With an atmosphere so dense that it makes regular surface imaging impossible, heat so intense it can melt lead, and sulfuric acid rain, there seems little reason to go there. But as we’ve learned in recent years, Venus was once a very different place, complete with oceans and continents. And with the right technology, colonies could be built above the clouds, where they would be safe.
So what would it take to colonize Venus? As with other proposals for colonizing the Solar System, it all comes down to having the right kinds of methods and technologies, and how much are we willing to spend.
Examples in Fiction:
Since the early 20th century, the idea of colonizing Venus has been explored in science fiction, mainly in the form of terraforming it. The earliest known example is Olaf Stapleton’sLast And First Men(1930), two chapters of which are dedicated to describing how humanity’s descendants terraform Venus after Earth becomes uninhabitable; and in the process, commit genocide against the native aquatic life.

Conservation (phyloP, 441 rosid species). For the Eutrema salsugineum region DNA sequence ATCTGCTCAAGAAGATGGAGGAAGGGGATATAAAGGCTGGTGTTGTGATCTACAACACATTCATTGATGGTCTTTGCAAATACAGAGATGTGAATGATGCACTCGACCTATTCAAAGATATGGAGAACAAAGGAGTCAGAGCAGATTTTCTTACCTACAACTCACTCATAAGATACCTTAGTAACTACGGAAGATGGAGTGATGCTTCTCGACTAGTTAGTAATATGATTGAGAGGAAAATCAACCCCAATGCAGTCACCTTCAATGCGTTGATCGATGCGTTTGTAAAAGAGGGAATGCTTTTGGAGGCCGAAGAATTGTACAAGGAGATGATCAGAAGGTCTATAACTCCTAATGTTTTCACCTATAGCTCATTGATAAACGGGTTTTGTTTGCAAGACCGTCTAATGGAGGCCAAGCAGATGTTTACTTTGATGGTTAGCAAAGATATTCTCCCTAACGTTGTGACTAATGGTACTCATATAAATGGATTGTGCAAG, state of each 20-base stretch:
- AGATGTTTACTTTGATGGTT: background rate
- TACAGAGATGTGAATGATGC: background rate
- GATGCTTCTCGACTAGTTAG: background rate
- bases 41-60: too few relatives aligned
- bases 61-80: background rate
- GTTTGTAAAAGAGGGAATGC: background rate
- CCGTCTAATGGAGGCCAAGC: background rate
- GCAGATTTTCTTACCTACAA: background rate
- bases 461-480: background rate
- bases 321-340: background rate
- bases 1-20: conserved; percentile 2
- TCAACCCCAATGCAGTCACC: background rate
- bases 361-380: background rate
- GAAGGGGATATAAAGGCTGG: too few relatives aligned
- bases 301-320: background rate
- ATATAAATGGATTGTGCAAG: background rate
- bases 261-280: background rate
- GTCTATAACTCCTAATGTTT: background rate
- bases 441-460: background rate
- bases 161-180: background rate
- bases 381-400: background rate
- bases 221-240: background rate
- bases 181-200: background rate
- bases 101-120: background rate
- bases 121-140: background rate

By the 1950s and 60s, terraforming began to appear in many works of science fiction. Poul Anderson also wrote extensively about terraforming in the 1950s. In his 1954 novel, The Big Rain, Venus is altered through planetary engineering techniques over a very long period of time. The book was so influential that the term term “Big Rain” has since come to be synonymous with the terraforming of Venus.